SALT LAKE CITY, NOV. 24 -- Displaying a somewhat improved style but nevertheless lacking substance, the Washington Bullets lost their fifth straight game, 100-83, to the Utah Jazz tonight at the Salt Palace.

Playing at a severe height disadvantage, the Bullets were able to stay close to the Jazz before falling prey to a horrendous fourth quarter. The visitors missed their first seven shots from the field and didn't score a basket in the period until just 4:45 remained.

Utah used a 15-3 run during the Bullets' shooting slump to turn a four-point lead into a rout. The Bullets scored only 13 points in the final period.

Washington (2-8) will try again Wednesday night against the Clippers in Los Angeles.

Utah forward Karl Malone led all scorers with 22 points and former Bladensburg High School star Thurl Bailey had 18 points and 14 rebounds before a sellout of 12,212. Moses Malone had 17 points, Jeff Malone 14 and John Williams 14 for the Bullets.

Although the loss fell right into line with the Bullets' 19-point defeat at Portland and 21-point loss at Seattle in the opening two games of the team's four-game swing through the Western Conference, there was definitely improvement in several areas.

Shooting, however, wasn't among them. For the game, Washington hit only 31 of 92 shots -- 34 percent. And the Bullets kept missing shots after well-executed plays.

"If we weren't playing hard, I'd feel like the players had let me down, but we are playing hard," said Bullets Coach Kevin Loughery. "I'm upset with some individual performances; it gets frustrating, very frustrating. We're getting what we want in terms of executing the play but we're not getting the end result -- a basket or a foul."

The Bullets made one lineup change before tonight's game, inserting Charles Jones at power forward in place of John Williams. The move worked on two levels: Jones blocked four shots and improved the team's interior defense and Williams (eight rebounds) elevated the play of Washington's second unit, which had one of its best outings of the season.

The Bullets shot 28 percent in the first quarter and fell behind, 24-18. In the second period, Bullets assistant Wes Unseld got the first technical of his coaching career as the Bullets continued to shoot poorly. At the half, Utah led, 54-45.

Washington, though, played well in the opening minutes of the second half. The Bullets led, 64-61, with 4:18 remaining in the third period before a 13-6 run put the Jazz on top by 74-70 going into the final 12 minutes. Earlier in the game, Utah had runs of 17-5 and 16-5; the scoring outbursts have become something of a Jazz trademark. Undefeated at home this season, Utah had rallied in the previous five games here on the strength of second-quarter runs that totaled 97-11.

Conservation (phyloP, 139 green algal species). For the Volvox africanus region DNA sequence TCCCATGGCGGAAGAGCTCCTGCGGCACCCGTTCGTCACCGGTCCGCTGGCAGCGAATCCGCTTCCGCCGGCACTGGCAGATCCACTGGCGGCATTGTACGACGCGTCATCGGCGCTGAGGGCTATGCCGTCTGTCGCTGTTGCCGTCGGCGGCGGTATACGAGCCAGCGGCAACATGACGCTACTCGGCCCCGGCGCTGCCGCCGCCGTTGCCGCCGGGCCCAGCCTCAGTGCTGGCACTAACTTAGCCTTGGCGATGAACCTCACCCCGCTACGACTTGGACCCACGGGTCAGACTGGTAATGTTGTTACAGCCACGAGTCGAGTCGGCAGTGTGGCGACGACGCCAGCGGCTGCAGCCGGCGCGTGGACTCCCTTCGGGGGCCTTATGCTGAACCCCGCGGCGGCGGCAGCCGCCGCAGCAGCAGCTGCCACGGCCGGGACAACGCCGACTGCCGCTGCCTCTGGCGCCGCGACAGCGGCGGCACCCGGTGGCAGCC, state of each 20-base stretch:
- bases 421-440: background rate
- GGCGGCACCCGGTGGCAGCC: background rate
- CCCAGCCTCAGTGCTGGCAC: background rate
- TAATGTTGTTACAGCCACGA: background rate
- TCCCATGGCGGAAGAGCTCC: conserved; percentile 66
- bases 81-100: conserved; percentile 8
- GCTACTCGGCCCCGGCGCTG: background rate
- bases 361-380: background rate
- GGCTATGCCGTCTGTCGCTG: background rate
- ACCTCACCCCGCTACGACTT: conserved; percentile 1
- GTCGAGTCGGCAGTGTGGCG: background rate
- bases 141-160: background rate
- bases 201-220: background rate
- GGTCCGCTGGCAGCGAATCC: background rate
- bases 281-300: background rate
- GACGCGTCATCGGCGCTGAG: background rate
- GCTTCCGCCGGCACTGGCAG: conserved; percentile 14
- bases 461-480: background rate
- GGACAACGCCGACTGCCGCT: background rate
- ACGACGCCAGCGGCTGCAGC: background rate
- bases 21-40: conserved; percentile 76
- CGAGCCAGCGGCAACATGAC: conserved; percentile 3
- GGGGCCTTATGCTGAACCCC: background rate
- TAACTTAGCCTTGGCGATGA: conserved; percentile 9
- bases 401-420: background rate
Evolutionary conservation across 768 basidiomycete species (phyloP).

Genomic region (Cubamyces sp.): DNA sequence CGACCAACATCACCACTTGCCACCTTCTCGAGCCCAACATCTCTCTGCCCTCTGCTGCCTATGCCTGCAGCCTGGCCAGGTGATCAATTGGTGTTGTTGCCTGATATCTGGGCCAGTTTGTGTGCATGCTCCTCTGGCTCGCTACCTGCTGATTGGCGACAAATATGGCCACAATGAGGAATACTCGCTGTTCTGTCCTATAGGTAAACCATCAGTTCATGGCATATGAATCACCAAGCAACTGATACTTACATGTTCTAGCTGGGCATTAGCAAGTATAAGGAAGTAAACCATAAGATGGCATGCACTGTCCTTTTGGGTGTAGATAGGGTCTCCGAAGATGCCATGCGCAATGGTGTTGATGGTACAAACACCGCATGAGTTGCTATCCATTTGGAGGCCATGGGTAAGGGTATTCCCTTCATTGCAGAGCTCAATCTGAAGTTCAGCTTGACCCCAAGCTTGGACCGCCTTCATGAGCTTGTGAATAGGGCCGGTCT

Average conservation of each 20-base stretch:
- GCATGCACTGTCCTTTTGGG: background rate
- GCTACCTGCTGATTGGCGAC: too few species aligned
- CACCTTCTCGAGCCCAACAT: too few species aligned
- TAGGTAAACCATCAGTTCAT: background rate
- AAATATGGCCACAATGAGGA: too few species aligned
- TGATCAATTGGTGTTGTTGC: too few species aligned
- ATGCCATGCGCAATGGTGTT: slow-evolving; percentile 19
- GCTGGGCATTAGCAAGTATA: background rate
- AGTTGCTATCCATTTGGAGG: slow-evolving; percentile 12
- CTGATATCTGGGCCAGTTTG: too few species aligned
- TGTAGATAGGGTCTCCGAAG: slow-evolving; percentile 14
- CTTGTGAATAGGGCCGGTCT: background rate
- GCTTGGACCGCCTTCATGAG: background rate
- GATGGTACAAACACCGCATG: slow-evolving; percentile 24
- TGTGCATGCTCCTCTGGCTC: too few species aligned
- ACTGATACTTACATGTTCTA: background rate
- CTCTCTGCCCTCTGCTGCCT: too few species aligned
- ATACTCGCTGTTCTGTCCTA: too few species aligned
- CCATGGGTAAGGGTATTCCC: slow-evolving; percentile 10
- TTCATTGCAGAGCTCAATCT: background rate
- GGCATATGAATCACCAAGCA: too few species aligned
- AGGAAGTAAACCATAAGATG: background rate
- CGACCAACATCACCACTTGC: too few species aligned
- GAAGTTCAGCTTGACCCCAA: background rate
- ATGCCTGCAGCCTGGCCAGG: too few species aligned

Tonight the big burst didn't come until the beginning of the fourth quarter. Frank Johnson hit two free throws for Washington with 11:11 to play to open the scoring but those would be the Bullets' last points until a free throw by Bernard King with 7:45 remaining.

"The Jazz have a very good defensive team," Loughery said. "They have Eaton in the middle who blocks shots, and the rest of them are very active, especially Bailey tonight."

"Defensively, we were really getting after it, especially in the fourth quarter," said Utah Coach Frank Layden. "Mark Eaton had some nice blocks and I thought Thurl played excellent defense; he was right up in his guy's face and forcing them to change the trajectory in some of their shots."

That was a constant in tonight's game. The biggest team in the NBA -- with six players standing 6-foot-9 or taller -- Utah was able to block 10 shots. At one point, Layden fielded a lineup of the 7-3 Eaton at center, with Darryl Dawkins and Bailey -- both just under 7 feet -- at the forwards. At the time, Washington countered with 6-10 Moses Malone, 6-8 Mark Alarie and the 6-9 Williams.

Of course, these days, a team's height doesn't really concern the Bullets as much as their inability to score.

"Forget about parts of the game, when you get 80 shots {actually 92}, you have to win," Malone said after his six-for-15 shooting night. "I can't pinpoint why we're not scoring; I think we have to be more aggressive, keep the floor spread out and when we get the shot, we have to take it."

Taking the shots has not been the problem; making them has, a problem that Loughery and King have been unable to figure out.

"We really shot the ball poorly," Loughery said. "We went through the fourth period with only two points for a long time and only hit four field goals in the entire quarter. If you're going to win, you're going to have to score, and scoring has been a real deficiency on this road trip."

"If I could, believe me, I'd provide the answer and a solution," King said after going missing all six of his first-half shots and finishing three of 14. "Quite naturally, it's frustrating for all concerned. We're just not playing well, period, but I firmly believe that we're going to be able to turn this around."